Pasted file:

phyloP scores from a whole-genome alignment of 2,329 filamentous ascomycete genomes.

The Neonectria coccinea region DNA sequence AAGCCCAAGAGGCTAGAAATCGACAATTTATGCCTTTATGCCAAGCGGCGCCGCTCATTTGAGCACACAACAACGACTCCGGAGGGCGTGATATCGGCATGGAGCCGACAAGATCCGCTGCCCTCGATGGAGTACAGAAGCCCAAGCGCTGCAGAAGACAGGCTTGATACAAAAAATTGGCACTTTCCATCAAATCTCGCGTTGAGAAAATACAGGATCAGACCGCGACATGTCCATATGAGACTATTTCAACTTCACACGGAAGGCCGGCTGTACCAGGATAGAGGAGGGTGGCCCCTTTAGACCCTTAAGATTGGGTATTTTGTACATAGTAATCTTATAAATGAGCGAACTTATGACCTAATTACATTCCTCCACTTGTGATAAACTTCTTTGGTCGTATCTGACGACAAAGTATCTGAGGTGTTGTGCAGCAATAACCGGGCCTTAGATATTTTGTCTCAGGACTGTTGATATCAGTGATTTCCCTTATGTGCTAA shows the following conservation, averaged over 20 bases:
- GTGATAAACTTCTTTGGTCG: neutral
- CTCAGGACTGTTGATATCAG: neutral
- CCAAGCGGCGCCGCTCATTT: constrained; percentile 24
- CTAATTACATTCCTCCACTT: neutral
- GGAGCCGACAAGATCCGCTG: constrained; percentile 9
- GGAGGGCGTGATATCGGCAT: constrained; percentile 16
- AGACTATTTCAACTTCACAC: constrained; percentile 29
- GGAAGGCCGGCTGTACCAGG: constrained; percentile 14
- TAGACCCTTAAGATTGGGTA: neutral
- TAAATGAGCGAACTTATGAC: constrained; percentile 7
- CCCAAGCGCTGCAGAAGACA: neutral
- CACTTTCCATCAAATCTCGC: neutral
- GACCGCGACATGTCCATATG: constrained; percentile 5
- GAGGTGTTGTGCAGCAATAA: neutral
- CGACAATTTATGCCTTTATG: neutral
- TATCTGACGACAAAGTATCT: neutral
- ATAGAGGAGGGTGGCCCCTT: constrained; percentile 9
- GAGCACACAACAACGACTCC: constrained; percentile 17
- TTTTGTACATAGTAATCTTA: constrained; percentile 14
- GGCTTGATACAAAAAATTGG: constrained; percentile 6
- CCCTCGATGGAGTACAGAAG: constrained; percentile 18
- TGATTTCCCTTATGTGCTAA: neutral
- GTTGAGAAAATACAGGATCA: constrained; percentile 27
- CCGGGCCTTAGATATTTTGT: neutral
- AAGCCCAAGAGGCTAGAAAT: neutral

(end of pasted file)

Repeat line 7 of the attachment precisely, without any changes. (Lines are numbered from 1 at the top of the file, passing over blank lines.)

- GGAGCCGACAAGATCCGCTG: constrained; percentile 9